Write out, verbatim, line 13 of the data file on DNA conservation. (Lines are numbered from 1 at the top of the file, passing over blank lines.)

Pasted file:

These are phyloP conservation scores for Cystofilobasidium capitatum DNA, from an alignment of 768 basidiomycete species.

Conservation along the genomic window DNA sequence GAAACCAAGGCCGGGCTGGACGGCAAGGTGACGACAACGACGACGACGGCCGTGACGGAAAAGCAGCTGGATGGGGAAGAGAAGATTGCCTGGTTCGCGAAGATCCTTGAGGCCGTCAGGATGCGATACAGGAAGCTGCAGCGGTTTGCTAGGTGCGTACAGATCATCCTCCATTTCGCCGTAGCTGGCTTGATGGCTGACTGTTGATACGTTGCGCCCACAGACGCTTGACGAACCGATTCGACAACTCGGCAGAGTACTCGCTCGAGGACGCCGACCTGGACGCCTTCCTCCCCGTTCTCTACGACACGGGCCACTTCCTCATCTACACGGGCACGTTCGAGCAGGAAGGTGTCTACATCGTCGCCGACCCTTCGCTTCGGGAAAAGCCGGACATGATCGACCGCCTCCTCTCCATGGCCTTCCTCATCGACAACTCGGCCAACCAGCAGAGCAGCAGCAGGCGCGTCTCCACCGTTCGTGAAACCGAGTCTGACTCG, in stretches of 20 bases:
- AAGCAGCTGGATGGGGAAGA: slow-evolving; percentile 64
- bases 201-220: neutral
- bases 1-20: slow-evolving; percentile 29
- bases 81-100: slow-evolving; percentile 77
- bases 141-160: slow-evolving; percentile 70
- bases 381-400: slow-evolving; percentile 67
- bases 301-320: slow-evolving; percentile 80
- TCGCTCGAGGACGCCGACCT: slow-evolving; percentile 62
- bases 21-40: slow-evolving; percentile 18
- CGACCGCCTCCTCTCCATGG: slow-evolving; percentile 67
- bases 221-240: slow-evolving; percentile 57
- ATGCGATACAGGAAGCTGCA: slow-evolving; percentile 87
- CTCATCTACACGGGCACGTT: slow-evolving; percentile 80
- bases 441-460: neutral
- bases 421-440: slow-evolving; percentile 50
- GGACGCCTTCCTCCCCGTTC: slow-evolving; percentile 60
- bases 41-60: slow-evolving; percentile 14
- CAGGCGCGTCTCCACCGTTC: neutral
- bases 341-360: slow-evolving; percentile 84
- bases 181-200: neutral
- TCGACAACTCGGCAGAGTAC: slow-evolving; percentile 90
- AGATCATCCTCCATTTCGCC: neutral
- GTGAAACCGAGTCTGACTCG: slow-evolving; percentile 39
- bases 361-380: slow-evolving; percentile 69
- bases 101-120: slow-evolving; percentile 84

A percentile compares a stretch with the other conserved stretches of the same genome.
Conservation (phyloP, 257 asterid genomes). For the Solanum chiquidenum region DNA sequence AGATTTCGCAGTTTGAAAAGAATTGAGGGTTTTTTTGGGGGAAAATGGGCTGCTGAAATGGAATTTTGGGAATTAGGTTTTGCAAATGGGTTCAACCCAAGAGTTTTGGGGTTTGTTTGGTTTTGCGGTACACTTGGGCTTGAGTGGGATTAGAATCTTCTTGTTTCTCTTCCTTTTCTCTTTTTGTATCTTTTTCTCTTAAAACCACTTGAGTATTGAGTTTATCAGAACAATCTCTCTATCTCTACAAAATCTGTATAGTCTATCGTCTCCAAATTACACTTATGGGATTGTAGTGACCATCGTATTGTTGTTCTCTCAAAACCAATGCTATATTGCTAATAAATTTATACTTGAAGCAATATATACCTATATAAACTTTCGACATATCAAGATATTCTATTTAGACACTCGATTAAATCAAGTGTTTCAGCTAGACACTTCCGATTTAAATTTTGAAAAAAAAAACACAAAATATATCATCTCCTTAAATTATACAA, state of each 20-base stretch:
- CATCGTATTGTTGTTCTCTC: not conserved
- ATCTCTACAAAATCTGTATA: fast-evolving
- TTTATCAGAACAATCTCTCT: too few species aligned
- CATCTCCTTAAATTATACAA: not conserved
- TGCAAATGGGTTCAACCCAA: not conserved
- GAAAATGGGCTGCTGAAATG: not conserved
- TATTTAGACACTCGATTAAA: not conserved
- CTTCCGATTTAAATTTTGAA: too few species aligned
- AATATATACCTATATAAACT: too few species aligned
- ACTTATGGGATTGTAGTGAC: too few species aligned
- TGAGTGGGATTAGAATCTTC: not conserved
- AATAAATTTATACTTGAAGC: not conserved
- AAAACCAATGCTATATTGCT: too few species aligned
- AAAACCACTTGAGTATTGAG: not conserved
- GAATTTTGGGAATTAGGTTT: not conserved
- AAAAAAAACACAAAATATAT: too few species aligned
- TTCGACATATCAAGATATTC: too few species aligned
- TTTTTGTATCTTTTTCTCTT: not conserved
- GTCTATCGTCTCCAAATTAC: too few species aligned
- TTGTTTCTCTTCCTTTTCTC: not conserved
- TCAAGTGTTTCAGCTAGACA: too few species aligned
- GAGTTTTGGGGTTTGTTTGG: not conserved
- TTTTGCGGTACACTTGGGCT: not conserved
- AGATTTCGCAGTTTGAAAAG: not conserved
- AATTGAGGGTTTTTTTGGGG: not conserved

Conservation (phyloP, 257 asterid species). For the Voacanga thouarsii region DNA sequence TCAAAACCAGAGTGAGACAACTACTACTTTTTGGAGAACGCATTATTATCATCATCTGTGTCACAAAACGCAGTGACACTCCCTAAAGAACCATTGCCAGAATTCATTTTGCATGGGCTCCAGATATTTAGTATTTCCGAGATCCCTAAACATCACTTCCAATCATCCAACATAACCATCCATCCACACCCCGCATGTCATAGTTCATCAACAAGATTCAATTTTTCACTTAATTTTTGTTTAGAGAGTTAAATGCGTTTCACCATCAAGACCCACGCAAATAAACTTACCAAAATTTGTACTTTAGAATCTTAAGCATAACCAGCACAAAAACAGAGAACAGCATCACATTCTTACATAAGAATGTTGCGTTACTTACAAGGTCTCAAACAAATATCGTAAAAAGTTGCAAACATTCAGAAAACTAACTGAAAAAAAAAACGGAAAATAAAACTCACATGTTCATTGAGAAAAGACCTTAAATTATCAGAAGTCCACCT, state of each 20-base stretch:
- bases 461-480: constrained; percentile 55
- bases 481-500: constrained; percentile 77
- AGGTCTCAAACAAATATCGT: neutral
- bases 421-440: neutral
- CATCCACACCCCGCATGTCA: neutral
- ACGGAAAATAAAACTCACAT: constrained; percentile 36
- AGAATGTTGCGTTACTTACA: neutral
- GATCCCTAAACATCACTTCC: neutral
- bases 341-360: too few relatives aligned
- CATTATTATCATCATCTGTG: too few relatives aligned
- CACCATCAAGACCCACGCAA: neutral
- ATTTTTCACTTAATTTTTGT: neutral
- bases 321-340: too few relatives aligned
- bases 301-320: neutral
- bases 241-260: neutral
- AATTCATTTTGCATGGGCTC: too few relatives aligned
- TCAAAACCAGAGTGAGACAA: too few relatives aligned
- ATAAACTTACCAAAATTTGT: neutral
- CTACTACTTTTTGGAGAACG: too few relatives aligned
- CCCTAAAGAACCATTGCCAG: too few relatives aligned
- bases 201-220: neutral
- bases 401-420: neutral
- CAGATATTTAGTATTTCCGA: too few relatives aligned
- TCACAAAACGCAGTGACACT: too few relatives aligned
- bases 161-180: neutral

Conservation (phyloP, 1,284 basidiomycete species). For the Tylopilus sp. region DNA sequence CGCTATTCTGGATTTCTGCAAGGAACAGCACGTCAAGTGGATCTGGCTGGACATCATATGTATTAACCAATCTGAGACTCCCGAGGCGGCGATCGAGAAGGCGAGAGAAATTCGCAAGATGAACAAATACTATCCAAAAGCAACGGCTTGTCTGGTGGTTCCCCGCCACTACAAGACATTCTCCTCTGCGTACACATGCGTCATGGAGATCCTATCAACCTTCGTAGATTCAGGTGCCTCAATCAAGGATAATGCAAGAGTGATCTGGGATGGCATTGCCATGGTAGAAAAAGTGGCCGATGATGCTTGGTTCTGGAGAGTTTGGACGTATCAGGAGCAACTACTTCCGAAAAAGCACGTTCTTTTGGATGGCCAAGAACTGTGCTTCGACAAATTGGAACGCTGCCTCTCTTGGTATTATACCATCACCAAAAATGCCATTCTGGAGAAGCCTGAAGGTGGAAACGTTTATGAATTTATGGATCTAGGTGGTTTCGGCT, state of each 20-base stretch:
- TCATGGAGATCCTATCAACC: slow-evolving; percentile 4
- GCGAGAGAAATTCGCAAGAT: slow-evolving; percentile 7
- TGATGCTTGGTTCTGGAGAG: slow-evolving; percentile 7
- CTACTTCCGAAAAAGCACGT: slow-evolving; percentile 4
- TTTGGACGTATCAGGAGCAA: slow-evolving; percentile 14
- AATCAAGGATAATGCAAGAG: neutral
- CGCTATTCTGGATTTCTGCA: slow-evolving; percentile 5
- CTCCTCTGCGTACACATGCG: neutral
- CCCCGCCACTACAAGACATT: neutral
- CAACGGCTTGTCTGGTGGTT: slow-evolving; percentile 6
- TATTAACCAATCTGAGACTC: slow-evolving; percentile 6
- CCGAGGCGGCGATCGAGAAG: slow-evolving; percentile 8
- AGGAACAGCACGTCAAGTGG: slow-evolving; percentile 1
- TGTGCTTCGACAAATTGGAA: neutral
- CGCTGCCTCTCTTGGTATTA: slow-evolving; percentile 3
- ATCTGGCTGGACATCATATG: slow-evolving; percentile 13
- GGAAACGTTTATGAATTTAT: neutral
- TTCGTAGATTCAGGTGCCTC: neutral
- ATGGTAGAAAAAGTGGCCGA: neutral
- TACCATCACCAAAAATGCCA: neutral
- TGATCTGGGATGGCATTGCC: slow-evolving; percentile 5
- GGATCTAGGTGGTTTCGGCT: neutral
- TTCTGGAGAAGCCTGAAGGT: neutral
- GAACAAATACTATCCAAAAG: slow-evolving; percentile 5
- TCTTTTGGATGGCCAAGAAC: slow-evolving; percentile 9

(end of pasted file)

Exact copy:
- bases 221-240: slow-evolving; percentile 57